top of page


Luxxoptica is renowned for its stunning style and captivating stories, which are embodied in its hallmark collection of restored World War II antique ‘Big Eye’ optics.



“If you do what you love, you’ll never work a day.” We’ve often heard this phrase, but the founder of Luxxoptica has truly embraced it as his own.

At the helm of Luxxoptica, he spends his days enveloped in passion, acquiring and restoring original World War II antique “Big Eye” optics. Developed as ‘Big Eye’ military binoculars in the early to mid-20th century, these pieces are not only architecturally striking but also aesthetically breathtaking. Once tools of war, they have now been transformed into something truly breathtaking.

The allure of these pieces captivated Luxxoptica’s founder during a visit to a friend’s gallery. This led to the collection of WWII “Big Eye” binoculars, designed with anastigmatic lenses to correct spherical aberration. Used by the German, Japanese, and British militaries as anti-aircraft rangefinders, they often returned home as ‘war trophies’ with troops. With his collection quickly expanding into the double digits, Luxxoptica was born.


Luxxoptica specializes in restoring antique WWII “Big Eye” binoculars found worldwide, obtained from a diverse network including collectors, gallery owners, and estate dealers. A notable historical point: during WWII, when Japan was occupied, the US military demilitarized Japanese naval vessels, often stripping these pieces from ships to bring home as trophies. Sadly, many ended up forgotten in boxes, unused.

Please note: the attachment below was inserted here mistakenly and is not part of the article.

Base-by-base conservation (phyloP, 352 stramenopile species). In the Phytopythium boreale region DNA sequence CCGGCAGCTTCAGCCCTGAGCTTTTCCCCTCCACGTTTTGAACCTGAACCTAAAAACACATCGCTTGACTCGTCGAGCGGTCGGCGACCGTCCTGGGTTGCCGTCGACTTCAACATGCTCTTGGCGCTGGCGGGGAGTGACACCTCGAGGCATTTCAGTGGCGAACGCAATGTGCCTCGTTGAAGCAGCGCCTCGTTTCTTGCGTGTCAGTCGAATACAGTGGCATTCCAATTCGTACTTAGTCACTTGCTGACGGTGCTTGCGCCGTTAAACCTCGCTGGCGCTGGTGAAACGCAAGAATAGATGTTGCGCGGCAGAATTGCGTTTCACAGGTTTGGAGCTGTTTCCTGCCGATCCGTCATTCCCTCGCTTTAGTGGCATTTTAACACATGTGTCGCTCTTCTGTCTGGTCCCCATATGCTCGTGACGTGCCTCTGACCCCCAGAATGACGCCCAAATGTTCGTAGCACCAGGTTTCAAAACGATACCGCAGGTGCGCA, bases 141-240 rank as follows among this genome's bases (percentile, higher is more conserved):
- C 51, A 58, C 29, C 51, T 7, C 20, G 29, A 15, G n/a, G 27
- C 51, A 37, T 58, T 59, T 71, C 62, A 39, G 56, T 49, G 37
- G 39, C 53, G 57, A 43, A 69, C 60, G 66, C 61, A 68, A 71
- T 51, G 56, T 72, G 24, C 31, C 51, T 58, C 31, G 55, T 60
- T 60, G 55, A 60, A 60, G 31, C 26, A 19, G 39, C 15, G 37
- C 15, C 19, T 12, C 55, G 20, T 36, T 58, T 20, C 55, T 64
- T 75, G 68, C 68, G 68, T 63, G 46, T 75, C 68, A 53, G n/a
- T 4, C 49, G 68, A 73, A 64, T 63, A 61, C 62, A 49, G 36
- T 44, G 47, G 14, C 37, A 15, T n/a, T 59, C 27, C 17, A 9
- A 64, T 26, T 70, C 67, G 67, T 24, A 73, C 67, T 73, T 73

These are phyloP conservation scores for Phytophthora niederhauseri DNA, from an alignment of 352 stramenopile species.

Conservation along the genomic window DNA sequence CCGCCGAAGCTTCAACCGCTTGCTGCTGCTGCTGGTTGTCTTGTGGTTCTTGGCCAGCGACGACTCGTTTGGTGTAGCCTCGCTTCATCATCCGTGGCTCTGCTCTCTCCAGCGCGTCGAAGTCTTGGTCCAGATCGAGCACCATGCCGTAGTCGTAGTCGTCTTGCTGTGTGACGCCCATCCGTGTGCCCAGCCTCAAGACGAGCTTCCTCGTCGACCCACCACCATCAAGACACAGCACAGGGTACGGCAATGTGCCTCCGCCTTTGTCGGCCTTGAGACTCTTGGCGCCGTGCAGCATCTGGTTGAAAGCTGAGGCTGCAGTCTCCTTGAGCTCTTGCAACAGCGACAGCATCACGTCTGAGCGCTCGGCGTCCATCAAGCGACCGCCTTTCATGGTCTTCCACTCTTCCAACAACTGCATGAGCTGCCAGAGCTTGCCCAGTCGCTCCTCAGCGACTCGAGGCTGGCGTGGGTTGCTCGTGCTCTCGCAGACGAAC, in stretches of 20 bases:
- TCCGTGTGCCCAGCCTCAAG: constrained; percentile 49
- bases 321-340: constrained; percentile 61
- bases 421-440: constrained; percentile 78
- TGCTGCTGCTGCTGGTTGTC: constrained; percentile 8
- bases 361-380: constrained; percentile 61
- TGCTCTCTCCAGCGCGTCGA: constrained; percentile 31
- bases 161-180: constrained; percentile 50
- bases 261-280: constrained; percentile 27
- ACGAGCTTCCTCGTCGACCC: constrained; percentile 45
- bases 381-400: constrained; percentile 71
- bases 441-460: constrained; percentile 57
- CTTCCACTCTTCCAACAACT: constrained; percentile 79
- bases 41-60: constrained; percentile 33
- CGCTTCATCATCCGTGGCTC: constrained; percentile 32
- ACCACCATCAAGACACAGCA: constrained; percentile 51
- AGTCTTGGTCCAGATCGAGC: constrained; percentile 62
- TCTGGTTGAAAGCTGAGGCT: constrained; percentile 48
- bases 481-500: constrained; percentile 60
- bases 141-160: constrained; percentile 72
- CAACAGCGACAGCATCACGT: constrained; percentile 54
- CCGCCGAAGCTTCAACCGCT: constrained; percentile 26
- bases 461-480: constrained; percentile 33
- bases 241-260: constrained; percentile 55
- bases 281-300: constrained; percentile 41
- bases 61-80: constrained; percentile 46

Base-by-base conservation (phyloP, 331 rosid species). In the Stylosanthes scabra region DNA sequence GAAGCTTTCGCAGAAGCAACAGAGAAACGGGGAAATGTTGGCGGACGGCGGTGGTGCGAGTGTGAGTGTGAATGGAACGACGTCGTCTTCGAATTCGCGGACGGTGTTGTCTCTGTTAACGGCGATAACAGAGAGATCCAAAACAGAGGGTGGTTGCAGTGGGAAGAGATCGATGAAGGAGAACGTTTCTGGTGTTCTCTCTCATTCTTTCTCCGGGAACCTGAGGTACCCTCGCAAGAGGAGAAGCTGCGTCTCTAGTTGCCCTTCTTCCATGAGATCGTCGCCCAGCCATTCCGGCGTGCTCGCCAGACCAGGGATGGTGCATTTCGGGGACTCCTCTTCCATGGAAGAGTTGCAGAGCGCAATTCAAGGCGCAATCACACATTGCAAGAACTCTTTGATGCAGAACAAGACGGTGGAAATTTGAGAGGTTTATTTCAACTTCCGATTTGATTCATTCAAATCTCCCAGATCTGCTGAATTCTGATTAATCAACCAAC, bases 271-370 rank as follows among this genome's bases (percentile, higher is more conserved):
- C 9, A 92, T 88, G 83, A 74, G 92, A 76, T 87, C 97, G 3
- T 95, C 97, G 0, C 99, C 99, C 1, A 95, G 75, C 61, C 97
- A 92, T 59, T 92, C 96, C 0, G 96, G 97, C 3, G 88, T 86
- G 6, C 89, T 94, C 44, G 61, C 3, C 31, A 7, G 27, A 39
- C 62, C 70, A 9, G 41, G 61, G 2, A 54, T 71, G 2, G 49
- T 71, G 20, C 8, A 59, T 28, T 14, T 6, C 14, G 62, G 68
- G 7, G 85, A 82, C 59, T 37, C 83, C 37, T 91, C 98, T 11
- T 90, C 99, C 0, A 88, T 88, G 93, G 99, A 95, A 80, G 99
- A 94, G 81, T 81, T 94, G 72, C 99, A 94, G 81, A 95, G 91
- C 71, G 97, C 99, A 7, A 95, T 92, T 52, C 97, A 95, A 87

These pieces, with their bright metals, rich wooden tripods, top-of-the-line lenses, and sleek aesthetics, are irresistible to collectors. They are not just statement pieces with form and function but also evoke a sense of wonderment, bearing witness to a myriad of historical events – from triumphs to tragedies, victories to losses.


Companies like Nikko and Toko were major suppliers of optics during the war, with Nikko eventually becoming the largest supplier for the Japanese military. This relationship began during WWI, when Japanese officials mandated local manufacturers, such as Nippon Kogaku (Japan Optical Company), to design and produce lenses. This led to the formation of Nippon Kogaku KK in 1918, the precursor to modern-day Nikon.



Comparing the binoculars produced by the Germans and the Japanese is like comparing apples to oranges. The Japanese models were significantly larger. Interestingly, both German and Japanese manufacturers used glass from the same source: over 200 tons of optical-grade glass was supplied by the Germans to the Japanese during WWII, all produced by Schott Glass Works, which remains a leading optical glass producer today.


Luxxoptica states, “The demand for these types of optics is high among affluent homeowners who appreciate this unique, functional art. Often unknown to homeowners or decorators, these ‘Functional Art’ pieces generate immediate interest due to their historical significance and beautiful presentation. Our antiques were used by military powers including Japan, the US, Germany, England, and Russia during WWII, with the highest volumes produced by Germany and Japan. The large format, impressive Japanese pieces, boasting lens diameters up to 180mm, are particularly coveted.”




In addition to originals, Luxxoptica also creates stunning reproductions. Through reverse engineering, the team replicates the original designs to the finest detail, offering four models of the ‘Big Eye’ binoculars prevalent during WWII, each a labor of love and a tribute to history.


bottom of page